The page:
11:17am: Darren Wolfson of 1500 ESPN tweets that Murphy’s contract comes with a $1.15MM base salary in the Majors.
11:08am: Twins director of communications and player relations Dustin Morse has announced the signing, adding that Murphy will be assigned to Triple-A Rochester.
11:01am: The Twins have agreed to a minor league contract with veteran outfielder David Murphy, reports La Velle E. Neal III of the Minneapolis Star Tribune (links to Twitter). The 34-year-old Murphy was in camp with the Red Sox on a minor league contract and didn’t make the club. He’s reportedly been waiting for a big league offer and weighing retirement over reporting to the minors, but Neal adds that it sounds like Murphy won’t be in the minors long with the struggling Twins. That means one of Eddie Rosario, Byron Buxton or Miguel Sano is on the hot seat in terms of his starting job, per Neal.
Minnesota entered the season with a promising trio of outfielders, but each of Rosario, Buxton and Sano has struggled tremendously this season. Buxton has struck out in half of his plate appearances, whereas Sano is at 43 percent and Rosario has punched out in 36 percent of his trips to the plate. Buxton would seem the most logical choice to get some time in the minors, as he’s the only one of the three that hasn’t experience big league success yet. Were that to play out, Rosario or young Max Kepler could see some time in center field, though Kepler himself is a highly touted but untested prospect.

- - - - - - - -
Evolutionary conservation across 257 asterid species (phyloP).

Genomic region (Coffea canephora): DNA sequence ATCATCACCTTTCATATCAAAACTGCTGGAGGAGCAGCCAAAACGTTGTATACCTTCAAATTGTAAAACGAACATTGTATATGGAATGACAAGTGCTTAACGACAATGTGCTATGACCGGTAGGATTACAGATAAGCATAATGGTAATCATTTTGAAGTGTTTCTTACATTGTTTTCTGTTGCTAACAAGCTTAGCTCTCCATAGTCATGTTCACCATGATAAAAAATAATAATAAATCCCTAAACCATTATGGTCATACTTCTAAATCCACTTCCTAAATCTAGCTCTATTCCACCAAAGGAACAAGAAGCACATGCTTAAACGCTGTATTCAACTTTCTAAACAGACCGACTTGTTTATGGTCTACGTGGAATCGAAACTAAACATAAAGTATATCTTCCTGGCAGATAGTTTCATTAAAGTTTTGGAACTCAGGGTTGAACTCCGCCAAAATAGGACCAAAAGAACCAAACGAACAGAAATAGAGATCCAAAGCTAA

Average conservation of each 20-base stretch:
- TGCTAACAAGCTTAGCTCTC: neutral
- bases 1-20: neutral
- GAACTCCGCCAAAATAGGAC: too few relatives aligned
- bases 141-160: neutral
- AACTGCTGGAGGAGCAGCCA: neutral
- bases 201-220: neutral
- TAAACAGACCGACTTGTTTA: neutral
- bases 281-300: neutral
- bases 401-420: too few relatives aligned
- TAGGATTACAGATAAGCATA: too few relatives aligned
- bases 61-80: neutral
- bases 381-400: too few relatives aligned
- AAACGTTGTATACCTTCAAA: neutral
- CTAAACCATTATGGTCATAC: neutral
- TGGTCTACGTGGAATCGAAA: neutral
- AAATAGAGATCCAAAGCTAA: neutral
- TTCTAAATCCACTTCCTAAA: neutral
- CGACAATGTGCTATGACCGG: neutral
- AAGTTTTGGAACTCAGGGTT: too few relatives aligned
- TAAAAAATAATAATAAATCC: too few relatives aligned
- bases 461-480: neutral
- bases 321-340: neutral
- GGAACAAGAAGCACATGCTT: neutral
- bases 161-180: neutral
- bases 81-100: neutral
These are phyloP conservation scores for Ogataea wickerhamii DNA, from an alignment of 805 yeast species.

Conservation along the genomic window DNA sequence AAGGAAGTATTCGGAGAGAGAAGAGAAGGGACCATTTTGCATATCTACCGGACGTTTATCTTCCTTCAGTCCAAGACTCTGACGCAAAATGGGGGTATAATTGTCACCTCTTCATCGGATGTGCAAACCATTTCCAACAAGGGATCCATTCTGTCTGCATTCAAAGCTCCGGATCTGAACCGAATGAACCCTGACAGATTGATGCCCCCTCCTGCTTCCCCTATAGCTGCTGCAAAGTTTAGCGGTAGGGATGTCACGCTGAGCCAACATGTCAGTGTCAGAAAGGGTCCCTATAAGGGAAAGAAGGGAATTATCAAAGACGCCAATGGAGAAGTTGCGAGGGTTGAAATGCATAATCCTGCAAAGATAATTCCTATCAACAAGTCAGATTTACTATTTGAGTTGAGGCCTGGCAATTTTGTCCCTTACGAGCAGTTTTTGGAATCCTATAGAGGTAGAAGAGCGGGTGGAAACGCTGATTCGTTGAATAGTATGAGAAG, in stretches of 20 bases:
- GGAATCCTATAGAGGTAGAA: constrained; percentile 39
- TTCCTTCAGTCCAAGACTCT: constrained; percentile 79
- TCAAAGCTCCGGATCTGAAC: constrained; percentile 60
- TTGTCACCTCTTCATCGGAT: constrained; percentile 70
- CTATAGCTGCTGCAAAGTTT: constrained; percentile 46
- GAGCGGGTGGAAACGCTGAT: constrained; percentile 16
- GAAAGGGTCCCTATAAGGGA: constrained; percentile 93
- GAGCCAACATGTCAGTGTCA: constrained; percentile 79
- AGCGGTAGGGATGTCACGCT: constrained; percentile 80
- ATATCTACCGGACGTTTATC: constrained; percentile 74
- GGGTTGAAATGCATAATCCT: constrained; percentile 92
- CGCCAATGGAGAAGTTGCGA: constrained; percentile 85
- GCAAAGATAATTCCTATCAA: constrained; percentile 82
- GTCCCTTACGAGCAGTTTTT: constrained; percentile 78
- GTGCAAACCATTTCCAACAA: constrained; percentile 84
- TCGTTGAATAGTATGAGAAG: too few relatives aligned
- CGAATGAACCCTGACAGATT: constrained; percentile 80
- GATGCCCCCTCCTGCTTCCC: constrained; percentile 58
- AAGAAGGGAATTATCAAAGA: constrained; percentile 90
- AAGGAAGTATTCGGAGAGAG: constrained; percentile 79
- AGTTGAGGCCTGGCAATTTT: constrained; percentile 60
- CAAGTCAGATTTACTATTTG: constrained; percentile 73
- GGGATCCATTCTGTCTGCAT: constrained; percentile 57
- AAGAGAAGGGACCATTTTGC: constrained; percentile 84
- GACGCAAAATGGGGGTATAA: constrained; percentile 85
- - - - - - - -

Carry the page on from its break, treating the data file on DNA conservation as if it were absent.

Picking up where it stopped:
Clearly, this outcome wasn’t one that the Twins had envisioned entering the season. Minnesota surprised most pundits with an 83-win season that saw the club still alive in the hunt for the AL’s second Wild Card spot right up until the final series of the regular season. However, the Twins have stunningly yet to win a game in 2016 despite a rotation that ranks 10th in the Majors with a 3.38 ERA. Minnesota has allowed four or fewer runs in all but one game this season, but they’ve also yet to score more than three runs in a single contest. The offense has unquestionably been the team’s downfall, and Murphy will be relied upon to give better at-bats than some of the club’s young talent that has struggled so badly to make contact.
Murphy split the 2015 season between the Indians and Angels, batting a combined .283/.318/.421 in 391 plate appearances. Those numbers are more or less commensurate with Murphy’s career .274/.333/.432 batting line, though it should be noted that he’s best paired with a platoon partner, as Murphy’s lifetime OPS against lefties (.655) is dwarfed by his mark against right-handed pitching (.795).